Future of Media Q&A

NYIAX’s Original Interview Series with Industry Transformers

Noah Tratt is the Global Senior VP for Expedia Group’s Regional Brands. Tratt leads all strategy, product, retail and marketing efforts for Travelocity, Orbitz, and CheapTickets in North America, ebookers and MrJet in Europe and Wotif and lastminute.com.au in Australia/New Zealand. Directing a global team located across seven cities on three continents, Noah is focused on driving each brand to be leaders within their respective markets. 

Where did your career begin?

My career began at age 13 because I grew up in a resort town and was fortunate enough that the local small business people needed as much help in the summertime as they could get. That meant that I was able to start working in tourism and travel at a very young age even if the work didn’t start out with a ton of glamour. Eventually that led me to decide I would be happier doing something entrepreneurial and I started my own business (making t-shirts and other apparel) in high school which gave me experience in sales, finance and general management.

What media trends do you see?

There’s so much happening in media and because of the dynamic nature of the industry I am heavily reliant on others to keep me up to speed. One trend I think a lot about is media measurement. We are so accountable as leaders for justifying every penny we spend partially due to the inherent promise of “digital marketing” and yet this is a field that is historically heavily qualitative while at the same time the complexity of the ecosystem and consumer options create a scenario that’s very hard to rationalize sometimes. Despite this there’s a ton going on in the space that I am really excited about.

How has your role changed over the years?

I have been at Expedia for seventeen years which many people think is pretty unusual but one of the things that has kept me at the company and really engaged has been the fact that they are a company that loves to promote people internally and to give folks roles that are big stretches. So for me I have been lucky enough to work in consumer marketing, business to business marketing, business development, product and technology, operations and sales. It’s been a consistently fun set of challenges and has pushed me to adapt and learn.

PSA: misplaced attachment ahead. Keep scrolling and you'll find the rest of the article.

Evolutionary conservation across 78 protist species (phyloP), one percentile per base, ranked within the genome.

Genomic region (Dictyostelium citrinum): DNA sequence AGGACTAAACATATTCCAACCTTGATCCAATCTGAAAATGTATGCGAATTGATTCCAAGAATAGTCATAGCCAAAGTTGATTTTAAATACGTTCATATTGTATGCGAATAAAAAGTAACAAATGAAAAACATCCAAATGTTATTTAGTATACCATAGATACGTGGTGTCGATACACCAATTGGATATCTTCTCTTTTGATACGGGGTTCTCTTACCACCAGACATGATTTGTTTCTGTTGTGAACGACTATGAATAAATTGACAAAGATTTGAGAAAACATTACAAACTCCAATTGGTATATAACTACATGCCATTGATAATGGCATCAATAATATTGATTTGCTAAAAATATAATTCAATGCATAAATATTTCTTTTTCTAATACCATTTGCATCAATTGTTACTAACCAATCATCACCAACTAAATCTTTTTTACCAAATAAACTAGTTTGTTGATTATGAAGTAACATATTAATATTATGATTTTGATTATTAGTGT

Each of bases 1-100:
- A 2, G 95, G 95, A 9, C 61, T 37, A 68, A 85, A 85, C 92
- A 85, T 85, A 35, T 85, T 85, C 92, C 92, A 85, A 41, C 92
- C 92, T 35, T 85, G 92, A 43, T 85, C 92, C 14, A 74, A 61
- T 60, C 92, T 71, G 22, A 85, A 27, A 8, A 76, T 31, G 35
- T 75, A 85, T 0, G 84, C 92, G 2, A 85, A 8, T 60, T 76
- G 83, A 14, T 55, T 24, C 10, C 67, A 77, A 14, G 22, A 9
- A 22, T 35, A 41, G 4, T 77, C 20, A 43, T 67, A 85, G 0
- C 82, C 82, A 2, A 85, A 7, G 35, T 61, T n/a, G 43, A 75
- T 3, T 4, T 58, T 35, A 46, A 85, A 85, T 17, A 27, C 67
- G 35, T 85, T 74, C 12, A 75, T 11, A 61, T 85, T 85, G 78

Does embracing the future of media and the new opportunities require a new kind of media professional?

I think the future of everything requires a set of skills that is not always well understood or valued. It’s not just the obvious “adaptability” skill but it’s also an ability to manage ambiguity and to take responsibility for your own learning. Very few institutions do a great job of training up their people to prepare them for change but I do think with the IAB taking on training as a core part of their mission we are better poised for success in this regard than a lot of other places in tech and industry and general.

Regarding Blockchain, do you have an opinion on how it and other transformational technologies will advance media? 

The core promise of blockchain is creating trust in a transaction between unrelated/unfamiliar parties. To the extent that blockchain can do that in the advertising space I think it’s a game changer in creating the kind of frictionless marketplace that is critical to our ability as marketers to move more quickly in testing and learning. If I look at how we spend our time today after we’ve decided to work with a new partner there’s a ton of friction. NDAs, commercial contract negotiations, test set up, interim test measurement. All of these things take a ton of time and are fraught with error and inherent mistrust. Are these guys taking advantage of me as an advertiser? Blockchain implemented effectively in a marketplace could streamline a ton of this time and resource expenditure and allow me to get my answers quickly and allow me as a marketer to focus on optimization and scale vs. the bureaucratic investments required today.

Do you agree that we are facing a crisis of trust in the marketplace and, if so, how can we re-establish it?

Many of the institutions people have taken for granted are now subject to a greater degree of scrutiny whether in the public, religious or private sectors so why would advertising be any different? I think blockchain has the opportunity to bridge this gap but I also think advertisers need to pick their partners carefully. Partners who treat you with transparency and respect still exist and they’re worth investing in.

What else would you like us to know?

Advertising is among the most interesting and fun areas of business today. It’s innovative, creative and hits on the big strategic themes that underpin the difference between success and failure for most businesses.